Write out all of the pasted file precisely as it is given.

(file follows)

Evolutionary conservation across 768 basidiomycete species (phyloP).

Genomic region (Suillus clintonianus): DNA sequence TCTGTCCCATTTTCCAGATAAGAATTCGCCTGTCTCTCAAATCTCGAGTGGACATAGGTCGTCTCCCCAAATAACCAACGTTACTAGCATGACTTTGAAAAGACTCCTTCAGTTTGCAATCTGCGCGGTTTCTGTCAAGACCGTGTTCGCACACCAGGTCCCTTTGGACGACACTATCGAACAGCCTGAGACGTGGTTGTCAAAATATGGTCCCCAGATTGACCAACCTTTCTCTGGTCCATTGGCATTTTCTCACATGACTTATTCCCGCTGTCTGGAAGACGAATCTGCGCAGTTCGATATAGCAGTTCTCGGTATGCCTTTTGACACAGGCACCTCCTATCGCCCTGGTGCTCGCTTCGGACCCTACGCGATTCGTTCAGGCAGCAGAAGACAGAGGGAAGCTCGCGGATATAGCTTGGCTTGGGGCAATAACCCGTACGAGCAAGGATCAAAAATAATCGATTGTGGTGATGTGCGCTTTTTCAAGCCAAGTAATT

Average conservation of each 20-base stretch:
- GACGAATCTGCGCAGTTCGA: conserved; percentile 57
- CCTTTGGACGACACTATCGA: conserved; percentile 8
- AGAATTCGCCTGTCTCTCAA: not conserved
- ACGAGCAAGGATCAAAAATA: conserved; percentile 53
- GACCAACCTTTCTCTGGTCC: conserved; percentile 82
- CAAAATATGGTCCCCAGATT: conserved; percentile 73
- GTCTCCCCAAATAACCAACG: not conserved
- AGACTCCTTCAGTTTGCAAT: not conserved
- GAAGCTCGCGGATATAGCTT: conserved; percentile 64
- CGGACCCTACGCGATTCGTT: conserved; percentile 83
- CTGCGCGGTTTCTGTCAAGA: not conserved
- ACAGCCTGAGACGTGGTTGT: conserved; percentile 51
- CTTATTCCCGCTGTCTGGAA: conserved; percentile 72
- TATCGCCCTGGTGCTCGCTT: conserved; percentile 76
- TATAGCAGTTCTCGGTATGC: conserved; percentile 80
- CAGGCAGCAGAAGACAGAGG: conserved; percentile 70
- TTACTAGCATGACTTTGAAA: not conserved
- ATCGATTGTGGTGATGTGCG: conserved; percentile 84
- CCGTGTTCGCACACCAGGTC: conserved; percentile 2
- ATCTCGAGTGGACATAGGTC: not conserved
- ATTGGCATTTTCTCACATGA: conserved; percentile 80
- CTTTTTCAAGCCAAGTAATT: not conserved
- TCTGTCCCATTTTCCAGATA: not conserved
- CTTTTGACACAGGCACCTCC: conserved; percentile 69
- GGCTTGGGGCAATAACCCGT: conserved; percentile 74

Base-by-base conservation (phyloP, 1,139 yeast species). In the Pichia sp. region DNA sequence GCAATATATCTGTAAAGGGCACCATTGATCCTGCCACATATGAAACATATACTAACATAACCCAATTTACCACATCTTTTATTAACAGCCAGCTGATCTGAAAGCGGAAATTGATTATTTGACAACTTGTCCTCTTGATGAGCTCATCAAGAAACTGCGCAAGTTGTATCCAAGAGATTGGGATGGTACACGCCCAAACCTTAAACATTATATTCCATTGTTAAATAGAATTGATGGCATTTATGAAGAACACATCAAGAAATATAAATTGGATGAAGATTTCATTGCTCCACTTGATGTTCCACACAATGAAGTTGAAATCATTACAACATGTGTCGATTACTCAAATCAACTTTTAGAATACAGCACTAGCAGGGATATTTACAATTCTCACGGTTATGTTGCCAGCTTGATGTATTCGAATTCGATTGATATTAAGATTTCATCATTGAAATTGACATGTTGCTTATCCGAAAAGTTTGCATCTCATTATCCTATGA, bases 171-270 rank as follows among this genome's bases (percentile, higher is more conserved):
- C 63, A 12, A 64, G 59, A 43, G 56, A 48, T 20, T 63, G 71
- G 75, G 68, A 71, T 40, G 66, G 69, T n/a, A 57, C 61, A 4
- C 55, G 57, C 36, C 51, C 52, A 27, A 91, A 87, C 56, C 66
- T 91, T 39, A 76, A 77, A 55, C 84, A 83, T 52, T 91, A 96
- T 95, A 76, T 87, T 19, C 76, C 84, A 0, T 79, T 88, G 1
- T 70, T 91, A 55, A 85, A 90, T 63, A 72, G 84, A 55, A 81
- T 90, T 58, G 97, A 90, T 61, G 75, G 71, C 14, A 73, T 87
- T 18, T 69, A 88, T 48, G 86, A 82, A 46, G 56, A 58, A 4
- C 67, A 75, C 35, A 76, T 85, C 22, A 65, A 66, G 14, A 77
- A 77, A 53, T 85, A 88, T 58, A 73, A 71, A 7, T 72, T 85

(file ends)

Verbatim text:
Evolutionary conservation across 768 basidiomycete species (phyloP).

Genomic region (Suillus clintonianus): DNA sequence TCTGTCCCATTTTCCAGATAAGAATTCGCCTGTCTCTCAAATCTCGAGTGGACATAGGTCGTCTCCCCAAATAACCAACGTTACTAGCATGACTTTGAAAAGACTCCTTCAGTTTGCAATCTGCGCGGTTTCTGTCAAGACCGTGTTCGCACACCAGGTCCCTTTGGACGACACTATCGAACAGCCTGAGACGTGGTTGTCAAAATATGGTCCCCAGATTGACCAACCTTTCTCTGGTCCATTGGCATTTTCTCACATGACTTATTCCCGCTGTCTGGAAGACGAATCTGCGCAGTTCGATATAGCAGTTCTCGGTATGCCTTTTGACACAGGCACCTCCTATCGCCCTGGTGCTCGCTTCGGACCCTACGCGATTCGTTCAGGCAGCAGAAGACAGAGGGAAGCTCGCGGATATAGCTTGGCTTGGGGCAATAACCCGTACGAGCAAGGATCAAAAATAATCGATTGTGGTGATGTGCGCTTTTTCAAGCCAAGTAATT

Average conservation of each 20-base stretch:
- GACGAATCTGCGCAGTTCGA: conserved; percentile 57
- CCTTTGGACGACACTATCGA: conserved; percentile 8
- AGAATTCGCCTGTCTCTCAA: not conserved
- ACGAGCAAGGATCAAAAATA: conserved; percentile 53
- GACCAACCTTTCTCTGGTCC: conserved; percentile 82
- CAAAATATGGTCCCCAGATT: conserved; percentile 73
- GTCTCCCCAAATAACCAACG: not conserved
- AGACTCCTTCAGTTTGCAAT: not conserved
- GAAGCTCGCGGATATAGCTT: conserved; percentile 64
- CGGACCCTACGCGATTCGTT: conserved; percentile 83
- CTGCGCGGTTTCTGTCAAGA: not conserved
- ACAGCCTGAGACGTGGTTGT: conserved; percentile 51
- CTTATTCCCGCTGTCTGGAA: conserved; percentile 72
- TATCGCCCTGGTGCTCGCTT: conserved; percentile 76
- TATAGCAGTTCTCGGTATGC: conserved; percentile 80
- CAGGCAGCAGAAGACAGAGG: conserved; percentile 70
- TTACTAGCATGACTTTGAAA: not conserved
- ATCGATTGTGGTGATGTGCG: conserved; percentile 84
- CCGTGTTCGCACACCAGGTC: conserved; percentile 2
- ATCTCGAGTGGACATAGGTC: not conserved
- ATTGGCATTTTCTCACATGA: conserved; percentile 80
- CTTTTTCAAGCCAAGTAATT: not conserved
- TCTGTCCCATTTTCCAGATA: not conserved
- CTTTTGACACAGGCACCTCC: conserved; percentile 69
- GGCTTGGGGCAATAACCCGT: conserved; percentile 74

Base-by-base conservation (phyloP, 1,139 yeast species). In the Pichia sp. region DNA sequence GCAATATATCTGTAAAGGGCACCATTGATCCTGCCACATATGAAACATATACTAACATAACCCAATTTACCACATCTTTTATTAACAGCCAGCTGATCTGAAAGCGGAAATTGATTATTTGACAACTTGTCCTCTTGATGAGCTCATCAAGAAACTGCGCAAGTTGTATCCAAGAGATTGGGATGGTACACGCCCAAACCTTAAACATTATATTCCATTGTTAAATAGAATTGATGGCATTTATGAAGAACACATCAAGAAATATAAATTGGATGAAGATTTCATTGCTCCACTTGATGTTCCACACAATGAAGTTGAAATCATTACAACATGTGTCGATTACTCAAATCAACTTTTAGAATACAGCACTAGCAGGGATATTTACAATTCTCACGGTTATGTTGCCAGCTTGATGTATTCGAATTCGATTGATATTAAGATTTCATCATTGAAATTGACATGTTGCTTATCCGAAAAGTTTGCATCTCATTATCCTATGA, bases 171-270 rank as follows among this genome's bases (percentile, higher is more conserved):
- C 63, A 12, A 64, G 59, A 43, G 56, A 48, T 20, T 63, G 71
- G 75, G 68, A 71, T 40, G 66, G 69, T n/a, A 57, C 61, A 4
- C 55, G 57, C 36, C 51, C 52, A 27, A 91, A 87, C 56, C 66
- T 91, T 39, A 76, A 77, A 55, C 84, A 83, T 52, T 91, A 96
- T 95, A 76, T 87, T 19, C 76, C 84, A 0, T 79, T 88, G 1
- T 70, T 91, A 55, A 85, A 90, T 63, A 72, G 84, A 55, A 81
- T 90, T 58, G 97, A 90, T 61, G 75, G 71, C 14, A 73, T 87
- T 18, T 69, A 88, T 48, G 86, A 82, A 46, G 56, A 58, A 4
- C 67, A 75, C 35, A 76, T 85, C 22, A 65, A 66, G 14, A 77
- A 77, A 53, T 85, A 88, T 58, A 73, A 71, A 7, T 72, T 85